Send to

Choose Destination
Clin Exp Immunol. 2008 Jul;153(1):37-43. doi: 10.1111/j.1365-2249.2008.03664.x. Epub 2008 May 23.

Salivary human immunodeficiency virus (HIV)-1-specific immunoglobulin A in HIV-1-exposed infants in Kenya.

Author information

Department of Medicine, University of Washington, Seattle, Washington 98104-2499, USA.


Humoral immunity, and specifically immunoglobulin A (IgA) that is directed against human immunodeficiency virus (HIV)-1, may contribute to protection against HIV-1 acquisition at mucosal surfaces. HIV-1-specific IgA has been detected in genital tract secretions of HIV-1-uninfected commercial sex workers with HIV-1 exposure, and may be produced in parotid saliva by infants exposed orally to HIV-1 during delivery and breastfeeding. To explore this hypothesis, we collected saliva from 145 infants aged < or = 6 months enrolled in a perinatal HIV-1 transmission study in Nairobi and from 55 control infants without HIV-1 exposure who were born to HIV-1-seronegative mothers. Among the 145 infants, 115 (79%) remained uninfected during the 12-month study period and 30 (21%) became HIV-1-infected during follow-up. Nine (8%) of the 115 HIV-1-exposed, uninfected infants had detectable levels of HIV-1 gp160-specific IgA compared with four (13%) of 30 infected infants and none of 55 control infants (P = 0.47 and P = 0.03 respectively). Among the nine HIV-1-exposed, uninfected infants with positive assays, median age was 1 month and none acquired HIV-1 during follow-up. We conclude that HIV-1-specific salivary IgA responses may be generated by very young infants exposed perinatally to maternal HIV-1. Mucosal responses would be an appropriate target for paediatric vaccines against breast milk HIV-1 transmission.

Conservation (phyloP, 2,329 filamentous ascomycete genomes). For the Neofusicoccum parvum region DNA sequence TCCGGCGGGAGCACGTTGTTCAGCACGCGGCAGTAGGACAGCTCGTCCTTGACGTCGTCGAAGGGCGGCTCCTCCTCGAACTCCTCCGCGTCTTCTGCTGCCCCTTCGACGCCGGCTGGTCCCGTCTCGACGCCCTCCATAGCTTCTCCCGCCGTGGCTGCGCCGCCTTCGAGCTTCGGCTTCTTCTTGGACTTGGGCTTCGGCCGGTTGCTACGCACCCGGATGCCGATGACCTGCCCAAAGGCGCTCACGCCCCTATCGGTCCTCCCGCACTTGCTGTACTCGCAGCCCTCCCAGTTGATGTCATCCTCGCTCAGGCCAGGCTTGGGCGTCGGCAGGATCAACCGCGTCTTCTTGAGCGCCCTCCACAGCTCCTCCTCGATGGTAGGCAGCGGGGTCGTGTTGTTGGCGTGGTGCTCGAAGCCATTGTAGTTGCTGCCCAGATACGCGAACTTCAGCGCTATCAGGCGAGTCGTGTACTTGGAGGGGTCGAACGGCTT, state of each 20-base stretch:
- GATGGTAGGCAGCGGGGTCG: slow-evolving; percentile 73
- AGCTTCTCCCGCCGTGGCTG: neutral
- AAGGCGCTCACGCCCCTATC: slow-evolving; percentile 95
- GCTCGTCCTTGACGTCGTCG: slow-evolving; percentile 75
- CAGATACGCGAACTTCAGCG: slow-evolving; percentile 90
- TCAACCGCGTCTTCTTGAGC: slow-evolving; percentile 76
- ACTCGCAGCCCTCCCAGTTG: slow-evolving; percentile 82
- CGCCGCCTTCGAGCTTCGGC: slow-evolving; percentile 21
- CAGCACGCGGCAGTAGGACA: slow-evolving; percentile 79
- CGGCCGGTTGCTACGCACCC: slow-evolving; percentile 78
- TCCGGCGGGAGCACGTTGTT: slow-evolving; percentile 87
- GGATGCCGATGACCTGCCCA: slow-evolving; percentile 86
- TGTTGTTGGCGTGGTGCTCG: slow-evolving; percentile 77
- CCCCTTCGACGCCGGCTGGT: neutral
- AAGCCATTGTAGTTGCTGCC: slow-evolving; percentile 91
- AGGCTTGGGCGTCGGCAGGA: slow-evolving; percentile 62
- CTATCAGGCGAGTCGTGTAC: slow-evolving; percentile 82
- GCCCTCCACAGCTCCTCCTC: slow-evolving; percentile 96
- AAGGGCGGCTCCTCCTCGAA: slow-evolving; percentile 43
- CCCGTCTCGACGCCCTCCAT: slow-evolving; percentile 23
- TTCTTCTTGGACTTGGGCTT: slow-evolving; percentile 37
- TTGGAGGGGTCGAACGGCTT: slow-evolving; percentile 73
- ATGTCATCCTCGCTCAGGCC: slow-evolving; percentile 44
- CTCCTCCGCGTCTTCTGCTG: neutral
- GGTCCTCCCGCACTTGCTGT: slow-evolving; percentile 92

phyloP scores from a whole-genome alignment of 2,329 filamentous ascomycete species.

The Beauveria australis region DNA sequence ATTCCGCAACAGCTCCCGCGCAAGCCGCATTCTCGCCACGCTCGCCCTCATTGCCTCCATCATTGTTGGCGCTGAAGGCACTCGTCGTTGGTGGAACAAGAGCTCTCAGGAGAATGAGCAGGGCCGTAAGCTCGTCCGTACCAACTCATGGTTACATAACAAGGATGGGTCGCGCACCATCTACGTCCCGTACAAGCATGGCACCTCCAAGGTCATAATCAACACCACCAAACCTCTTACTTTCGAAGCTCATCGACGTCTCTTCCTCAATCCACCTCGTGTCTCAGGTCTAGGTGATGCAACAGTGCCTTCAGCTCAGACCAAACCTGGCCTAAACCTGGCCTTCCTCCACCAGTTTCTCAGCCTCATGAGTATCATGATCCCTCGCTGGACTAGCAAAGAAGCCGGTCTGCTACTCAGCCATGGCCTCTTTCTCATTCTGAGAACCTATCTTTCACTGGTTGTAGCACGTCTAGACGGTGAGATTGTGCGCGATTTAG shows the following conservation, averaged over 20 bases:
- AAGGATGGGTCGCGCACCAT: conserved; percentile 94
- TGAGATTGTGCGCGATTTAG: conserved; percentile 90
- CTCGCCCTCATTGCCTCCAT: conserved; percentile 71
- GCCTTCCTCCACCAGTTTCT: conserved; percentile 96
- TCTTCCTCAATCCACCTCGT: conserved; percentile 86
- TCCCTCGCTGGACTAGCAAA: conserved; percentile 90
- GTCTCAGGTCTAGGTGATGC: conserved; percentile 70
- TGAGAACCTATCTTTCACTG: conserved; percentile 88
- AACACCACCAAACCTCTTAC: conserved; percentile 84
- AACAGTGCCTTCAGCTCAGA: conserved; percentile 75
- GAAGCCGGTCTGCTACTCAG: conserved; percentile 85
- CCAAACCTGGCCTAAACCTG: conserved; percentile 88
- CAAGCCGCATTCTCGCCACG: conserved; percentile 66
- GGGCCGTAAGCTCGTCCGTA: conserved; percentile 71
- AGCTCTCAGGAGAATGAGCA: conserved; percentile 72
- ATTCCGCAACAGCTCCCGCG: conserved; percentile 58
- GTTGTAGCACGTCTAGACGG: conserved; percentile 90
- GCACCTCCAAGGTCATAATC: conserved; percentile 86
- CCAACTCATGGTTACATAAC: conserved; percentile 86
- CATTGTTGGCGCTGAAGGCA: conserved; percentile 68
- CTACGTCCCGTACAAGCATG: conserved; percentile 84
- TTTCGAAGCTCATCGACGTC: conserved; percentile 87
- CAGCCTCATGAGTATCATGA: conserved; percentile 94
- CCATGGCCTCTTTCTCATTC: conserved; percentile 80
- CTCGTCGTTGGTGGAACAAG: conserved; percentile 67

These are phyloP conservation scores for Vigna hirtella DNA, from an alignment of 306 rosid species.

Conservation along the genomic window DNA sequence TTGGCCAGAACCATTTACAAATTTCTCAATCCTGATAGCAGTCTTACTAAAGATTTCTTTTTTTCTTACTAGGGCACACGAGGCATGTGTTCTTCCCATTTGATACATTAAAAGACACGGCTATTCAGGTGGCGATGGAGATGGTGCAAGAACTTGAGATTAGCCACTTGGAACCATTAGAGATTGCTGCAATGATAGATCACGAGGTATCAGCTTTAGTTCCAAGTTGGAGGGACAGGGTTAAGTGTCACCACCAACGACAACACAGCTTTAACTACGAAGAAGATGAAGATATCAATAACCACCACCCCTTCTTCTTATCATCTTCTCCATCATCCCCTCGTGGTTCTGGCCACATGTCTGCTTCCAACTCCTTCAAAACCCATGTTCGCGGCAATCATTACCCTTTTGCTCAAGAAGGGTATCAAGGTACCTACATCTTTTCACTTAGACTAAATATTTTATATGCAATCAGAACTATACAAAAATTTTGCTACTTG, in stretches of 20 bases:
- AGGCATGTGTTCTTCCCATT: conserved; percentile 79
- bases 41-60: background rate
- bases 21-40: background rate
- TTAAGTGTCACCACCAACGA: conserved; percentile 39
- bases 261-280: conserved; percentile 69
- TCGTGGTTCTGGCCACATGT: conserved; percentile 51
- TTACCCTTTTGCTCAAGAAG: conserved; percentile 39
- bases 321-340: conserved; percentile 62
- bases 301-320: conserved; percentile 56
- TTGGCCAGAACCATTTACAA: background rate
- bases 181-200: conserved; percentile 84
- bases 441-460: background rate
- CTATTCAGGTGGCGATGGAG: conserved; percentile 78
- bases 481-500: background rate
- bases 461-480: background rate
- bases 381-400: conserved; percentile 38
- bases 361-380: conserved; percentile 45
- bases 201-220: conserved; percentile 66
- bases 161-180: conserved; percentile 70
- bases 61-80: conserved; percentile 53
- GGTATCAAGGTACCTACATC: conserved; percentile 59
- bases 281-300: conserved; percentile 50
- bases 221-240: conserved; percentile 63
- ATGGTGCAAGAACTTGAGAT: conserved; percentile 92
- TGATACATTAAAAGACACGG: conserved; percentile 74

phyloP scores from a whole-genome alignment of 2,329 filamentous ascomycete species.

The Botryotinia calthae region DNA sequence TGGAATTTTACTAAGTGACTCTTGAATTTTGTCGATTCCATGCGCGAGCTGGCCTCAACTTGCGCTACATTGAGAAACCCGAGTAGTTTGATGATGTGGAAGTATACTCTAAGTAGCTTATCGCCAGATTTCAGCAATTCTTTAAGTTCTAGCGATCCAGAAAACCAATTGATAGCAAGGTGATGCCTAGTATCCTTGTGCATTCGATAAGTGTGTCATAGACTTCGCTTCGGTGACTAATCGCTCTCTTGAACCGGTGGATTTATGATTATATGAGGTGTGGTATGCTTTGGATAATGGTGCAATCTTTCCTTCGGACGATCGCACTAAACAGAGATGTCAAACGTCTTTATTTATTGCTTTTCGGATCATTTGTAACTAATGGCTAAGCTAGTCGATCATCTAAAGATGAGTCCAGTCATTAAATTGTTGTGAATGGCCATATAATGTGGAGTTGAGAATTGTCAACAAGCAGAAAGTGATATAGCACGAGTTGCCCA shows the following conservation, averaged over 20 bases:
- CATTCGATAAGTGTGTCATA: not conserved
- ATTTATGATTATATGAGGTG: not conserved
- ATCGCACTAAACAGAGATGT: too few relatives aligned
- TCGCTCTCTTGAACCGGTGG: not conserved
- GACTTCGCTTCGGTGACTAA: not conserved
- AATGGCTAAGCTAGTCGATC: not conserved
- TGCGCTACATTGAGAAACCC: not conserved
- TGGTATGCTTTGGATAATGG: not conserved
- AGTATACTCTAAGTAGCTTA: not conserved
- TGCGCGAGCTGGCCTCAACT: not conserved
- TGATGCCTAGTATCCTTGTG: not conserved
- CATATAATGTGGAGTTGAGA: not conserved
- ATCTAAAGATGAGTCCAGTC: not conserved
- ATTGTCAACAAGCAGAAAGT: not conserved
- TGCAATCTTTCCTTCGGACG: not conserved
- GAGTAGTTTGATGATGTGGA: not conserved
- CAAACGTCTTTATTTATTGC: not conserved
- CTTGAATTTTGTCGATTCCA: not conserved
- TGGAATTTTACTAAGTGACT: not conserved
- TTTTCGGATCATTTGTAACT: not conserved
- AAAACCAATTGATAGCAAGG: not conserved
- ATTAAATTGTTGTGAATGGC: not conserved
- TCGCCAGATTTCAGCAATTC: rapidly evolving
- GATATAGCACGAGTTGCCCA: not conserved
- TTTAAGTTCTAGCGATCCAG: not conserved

[Indexed for MEDLINE]
Free PMC Article

Supplemental Content

Full text links

Icon for Wiley Icon for PubMed Central
Loading ...
Support Center